and they can be categorized as either societal or biological. Biological causes
of such resistance include mutation of the diseases. Genetic mutation can
occur, and this causes changes in the structure and functionality of the DNA of
the diseases. Mutation can lead to the
development of genes which aid the micro-organism in fighting off the effects
of the antibiotics. Mutations can also result in the development of completely
new strains which feel no effects from antibiotics that once killed them.
Another biological cause is gene transfer which is associated with the movement
of genes that cause resistance from one microorganism to another. The
interactions associated with microbes in the environment sometimes causes
transfer of genetic materials among them (Nguyen, 2016).
When a microbe, acquires new genetic
materials, it receives an altering factor that changes its structure and
functionality. Sometimes it acquires genes that cause resistance to the effects
of antibiotics. Sometimes these microbes have genes for resistance but in a
more recessive form. However, the selective pressure associated with fights
against these microorganism causes changes in them. Survival of these recessive
genes can lead to their development more dominantly and can, therefore, lead to
the development of strains that are antibiotic resistance (Blondiaux et al.,
There are also societal factors that
cause resistance, and they include inappropriate use of antibiotics allows the
disease to learn and develop mechanisms to fight off the effects of the
antibiotics. Inappropriate use of antibiotics is one of the major causes of
resistance. When patients fail to take medicine the way they are supposed to,
it results in unsatisfactory outcomes that can be dangerous to their health.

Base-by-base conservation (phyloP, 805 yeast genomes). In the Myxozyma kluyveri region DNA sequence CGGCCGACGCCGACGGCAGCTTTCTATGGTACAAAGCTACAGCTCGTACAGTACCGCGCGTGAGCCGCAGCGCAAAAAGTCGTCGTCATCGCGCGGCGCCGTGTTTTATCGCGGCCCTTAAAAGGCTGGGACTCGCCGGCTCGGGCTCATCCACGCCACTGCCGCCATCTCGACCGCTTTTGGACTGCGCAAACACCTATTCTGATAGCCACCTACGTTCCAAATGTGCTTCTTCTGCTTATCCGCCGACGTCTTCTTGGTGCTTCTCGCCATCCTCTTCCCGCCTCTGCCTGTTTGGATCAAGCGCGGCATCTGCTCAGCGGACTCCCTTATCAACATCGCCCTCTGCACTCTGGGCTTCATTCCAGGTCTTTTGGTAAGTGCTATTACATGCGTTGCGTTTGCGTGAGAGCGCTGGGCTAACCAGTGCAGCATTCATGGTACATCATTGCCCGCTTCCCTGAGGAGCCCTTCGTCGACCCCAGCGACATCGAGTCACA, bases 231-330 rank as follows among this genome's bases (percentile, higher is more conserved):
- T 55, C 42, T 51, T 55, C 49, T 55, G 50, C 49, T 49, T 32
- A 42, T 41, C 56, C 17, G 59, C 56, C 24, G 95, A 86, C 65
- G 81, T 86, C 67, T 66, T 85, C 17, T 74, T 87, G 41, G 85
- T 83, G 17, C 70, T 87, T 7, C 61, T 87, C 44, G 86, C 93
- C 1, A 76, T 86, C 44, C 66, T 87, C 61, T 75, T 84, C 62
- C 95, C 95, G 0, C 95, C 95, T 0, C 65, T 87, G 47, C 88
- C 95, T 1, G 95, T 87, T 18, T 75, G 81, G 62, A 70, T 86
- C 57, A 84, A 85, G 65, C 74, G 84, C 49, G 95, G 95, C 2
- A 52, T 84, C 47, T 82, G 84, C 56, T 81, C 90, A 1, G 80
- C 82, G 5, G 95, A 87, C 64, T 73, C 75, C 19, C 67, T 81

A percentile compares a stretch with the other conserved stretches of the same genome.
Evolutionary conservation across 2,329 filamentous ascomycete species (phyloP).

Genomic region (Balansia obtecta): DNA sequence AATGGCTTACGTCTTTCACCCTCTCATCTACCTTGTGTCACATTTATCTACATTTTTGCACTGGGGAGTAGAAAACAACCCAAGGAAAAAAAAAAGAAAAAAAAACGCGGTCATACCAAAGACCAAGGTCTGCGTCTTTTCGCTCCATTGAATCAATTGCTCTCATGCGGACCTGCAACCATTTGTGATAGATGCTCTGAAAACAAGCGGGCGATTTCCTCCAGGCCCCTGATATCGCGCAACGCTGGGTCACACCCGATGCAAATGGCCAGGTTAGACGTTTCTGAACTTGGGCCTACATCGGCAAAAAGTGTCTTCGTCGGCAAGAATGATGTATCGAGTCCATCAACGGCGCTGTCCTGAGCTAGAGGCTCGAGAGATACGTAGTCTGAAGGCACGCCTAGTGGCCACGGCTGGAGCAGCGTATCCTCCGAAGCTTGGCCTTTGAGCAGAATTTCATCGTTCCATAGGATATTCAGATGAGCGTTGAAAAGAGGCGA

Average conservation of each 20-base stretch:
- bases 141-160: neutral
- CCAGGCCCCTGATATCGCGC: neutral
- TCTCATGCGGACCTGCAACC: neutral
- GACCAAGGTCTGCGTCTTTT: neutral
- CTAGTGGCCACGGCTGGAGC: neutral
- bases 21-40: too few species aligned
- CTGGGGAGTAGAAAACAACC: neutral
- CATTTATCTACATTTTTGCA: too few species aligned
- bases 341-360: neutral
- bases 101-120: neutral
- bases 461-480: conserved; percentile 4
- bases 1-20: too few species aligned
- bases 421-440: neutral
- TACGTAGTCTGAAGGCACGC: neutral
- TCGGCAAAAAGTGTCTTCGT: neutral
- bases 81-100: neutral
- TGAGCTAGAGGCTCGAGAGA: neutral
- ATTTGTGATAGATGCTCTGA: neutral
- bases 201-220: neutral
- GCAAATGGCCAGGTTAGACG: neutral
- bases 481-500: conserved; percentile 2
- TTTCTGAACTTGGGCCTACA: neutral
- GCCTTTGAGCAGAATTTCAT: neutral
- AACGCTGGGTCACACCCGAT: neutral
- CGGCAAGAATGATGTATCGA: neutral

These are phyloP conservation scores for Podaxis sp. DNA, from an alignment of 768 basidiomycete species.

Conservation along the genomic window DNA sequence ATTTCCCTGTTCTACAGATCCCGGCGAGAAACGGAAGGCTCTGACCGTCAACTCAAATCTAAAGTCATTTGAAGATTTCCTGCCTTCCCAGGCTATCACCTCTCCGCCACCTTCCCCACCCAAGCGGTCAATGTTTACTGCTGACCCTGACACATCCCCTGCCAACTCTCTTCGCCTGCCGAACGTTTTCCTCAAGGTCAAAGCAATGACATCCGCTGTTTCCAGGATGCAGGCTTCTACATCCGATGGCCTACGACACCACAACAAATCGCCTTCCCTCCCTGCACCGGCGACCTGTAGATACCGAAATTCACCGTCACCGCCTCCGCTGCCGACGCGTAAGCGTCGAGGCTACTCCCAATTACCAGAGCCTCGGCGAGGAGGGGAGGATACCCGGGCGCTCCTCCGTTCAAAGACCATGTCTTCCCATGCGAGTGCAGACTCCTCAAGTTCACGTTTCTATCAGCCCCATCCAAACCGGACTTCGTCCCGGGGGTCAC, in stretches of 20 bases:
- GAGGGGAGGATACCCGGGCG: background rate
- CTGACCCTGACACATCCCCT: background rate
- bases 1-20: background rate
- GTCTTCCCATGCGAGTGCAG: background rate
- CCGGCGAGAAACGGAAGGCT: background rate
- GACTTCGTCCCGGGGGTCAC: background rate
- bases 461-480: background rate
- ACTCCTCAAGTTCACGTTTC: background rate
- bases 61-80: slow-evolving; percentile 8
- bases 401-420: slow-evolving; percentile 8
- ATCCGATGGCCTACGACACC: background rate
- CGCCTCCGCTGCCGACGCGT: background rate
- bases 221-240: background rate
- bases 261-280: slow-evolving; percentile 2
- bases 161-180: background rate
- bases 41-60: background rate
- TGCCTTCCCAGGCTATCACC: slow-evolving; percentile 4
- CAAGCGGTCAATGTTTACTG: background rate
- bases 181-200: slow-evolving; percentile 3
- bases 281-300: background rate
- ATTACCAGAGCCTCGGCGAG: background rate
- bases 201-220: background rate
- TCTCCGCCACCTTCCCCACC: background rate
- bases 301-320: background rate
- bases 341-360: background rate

Another cause of resistance is a diagnosis of the disease that is inadequate.
Errors that occur as a result of poor diagnosis results to poor drug
prescription and this leads to the resistance of the disease to the drugs. The
above are factors that contribute to drug resistance. TB is, therefore, a
disease that is growing as antibiotic-resistant making it immune to normal
antibiotic treatment (Nguyen, 2016).
Drug resistance is a potential problem
in the world. It has been a factor prevalent in developing counties for a
while. However, in the 1990s, antibiotic resistance tuberculosis entered the
United States and caused a lot of attention to the risk factors and the
potential problem the disease can have in the world. Word Heal Organization
reports on tuberculosis based on a survey made between the years 1994 and 1997
show that there is resistance to four first-line antibiotics in more than
thirty countries in the world. This is a report that indicates that
tuberculosis has become a global problem and thus requires efforts from all
nations since all of them are susceptible to an epidemic (Nguyen, 2016).
The resistance to antibiotics ranges
from one drug to all of the drugs with the strain resistant to all of the drugs
being considered more dangerous. There exist areas of the world that are
considered hotspots for antibiotic-resistant tuberculosis. These areas are
hotspots because they of high prevalence to the extent that control programs
could fail. They include Russia, Ivory Coast, Argentina, Estonia, Dominican
Republic, and Latvia. These regions are spread in almost all continents, and
this shows that resistance is not influenced by global geography. However,
temporal changes associated with climatic and vegetative conditions have
influences on the prevalence of the disease. The same survey was carried out
between the year 1996 to 1999and show an increased prevalence of the disease,
and this shows that resistance is a factor that is rising. Resistance is a
clear indication of the existence of inadequate and inefficient mechanisms of
control. As the rise of drug resistance TB continues, more and more cases of TB
represent the diseases in a manner that cannot be controlled and is thus
causing great social, and economic strains for different nations (Hawn, Shah,
& Kalman, 2015).
HIV/AIDS A Global Epidemic
The onset of HIV/AIDS in the 1980s
caused great changes in the fight against tuberculosis.it was a time when the
drug was easily controllable because of the existence of a wide range of
treatments. Cases of the diseases were gone down, and it reached a point where
the diseases could be eradicated. However, HIV/AIDS caused great changes
associated with its development as a global epidemic. It is a disease that
affected many all around the world. HIV/AIDS knows no boundaries, and within a
short time, it had affected millions in all parts of the world. HIV/AIDS is a
disease that causes a deficiency in immunity. This is a factor that causes a